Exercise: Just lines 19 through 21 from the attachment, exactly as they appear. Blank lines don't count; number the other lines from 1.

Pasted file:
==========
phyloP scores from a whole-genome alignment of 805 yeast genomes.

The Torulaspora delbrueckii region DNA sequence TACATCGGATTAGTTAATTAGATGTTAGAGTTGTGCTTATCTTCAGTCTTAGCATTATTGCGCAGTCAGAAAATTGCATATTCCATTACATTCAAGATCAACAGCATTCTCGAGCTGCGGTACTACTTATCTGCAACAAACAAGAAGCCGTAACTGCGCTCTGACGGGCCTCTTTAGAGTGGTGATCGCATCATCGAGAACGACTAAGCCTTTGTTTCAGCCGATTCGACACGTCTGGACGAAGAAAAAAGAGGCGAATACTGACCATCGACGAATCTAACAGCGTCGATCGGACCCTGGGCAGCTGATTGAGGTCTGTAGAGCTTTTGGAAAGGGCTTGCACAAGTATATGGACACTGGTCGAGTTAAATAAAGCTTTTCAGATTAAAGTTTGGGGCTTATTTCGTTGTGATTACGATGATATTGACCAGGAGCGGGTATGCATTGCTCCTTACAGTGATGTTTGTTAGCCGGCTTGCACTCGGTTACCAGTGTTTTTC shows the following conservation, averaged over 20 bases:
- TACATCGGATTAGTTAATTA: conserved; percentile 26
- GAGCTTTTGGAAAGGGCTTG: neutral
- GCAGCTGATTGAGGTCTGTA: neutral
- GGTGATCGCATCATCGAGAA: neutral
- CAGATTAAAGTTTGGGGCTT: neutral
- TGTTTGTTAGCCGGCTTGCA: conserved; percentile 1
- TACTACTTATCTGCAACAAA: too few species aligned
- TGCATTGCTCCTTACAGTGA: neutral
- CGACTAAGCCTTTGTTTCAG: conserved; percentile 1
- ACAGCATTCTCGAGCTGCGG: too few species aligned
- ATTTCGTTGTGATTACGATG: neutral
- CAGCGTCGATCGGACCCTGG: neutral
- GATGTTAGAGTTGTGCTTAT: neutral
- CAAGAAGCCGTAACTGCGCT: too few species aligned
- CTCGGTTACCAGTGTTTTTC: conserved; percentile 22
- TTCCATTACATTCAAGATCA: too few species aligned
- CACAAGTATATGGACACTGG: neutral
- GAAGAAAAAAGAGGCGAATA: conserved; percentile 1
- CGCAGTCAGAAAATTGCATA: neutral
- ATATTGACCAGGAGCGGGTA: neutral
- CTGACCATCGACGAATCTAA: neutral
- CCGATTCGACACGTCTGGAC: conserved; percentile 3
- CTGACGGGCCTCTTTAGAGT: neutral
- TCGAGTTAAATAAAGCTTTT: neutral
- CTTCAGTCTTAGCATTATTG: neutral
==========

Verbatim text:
- CACAAGTATATGGACACTGG: neutral
- GAAGAAAAAAGAGGCGAATA: conserved; percentile 1
- CGCAGTCAGAAAATTGCATA: neutral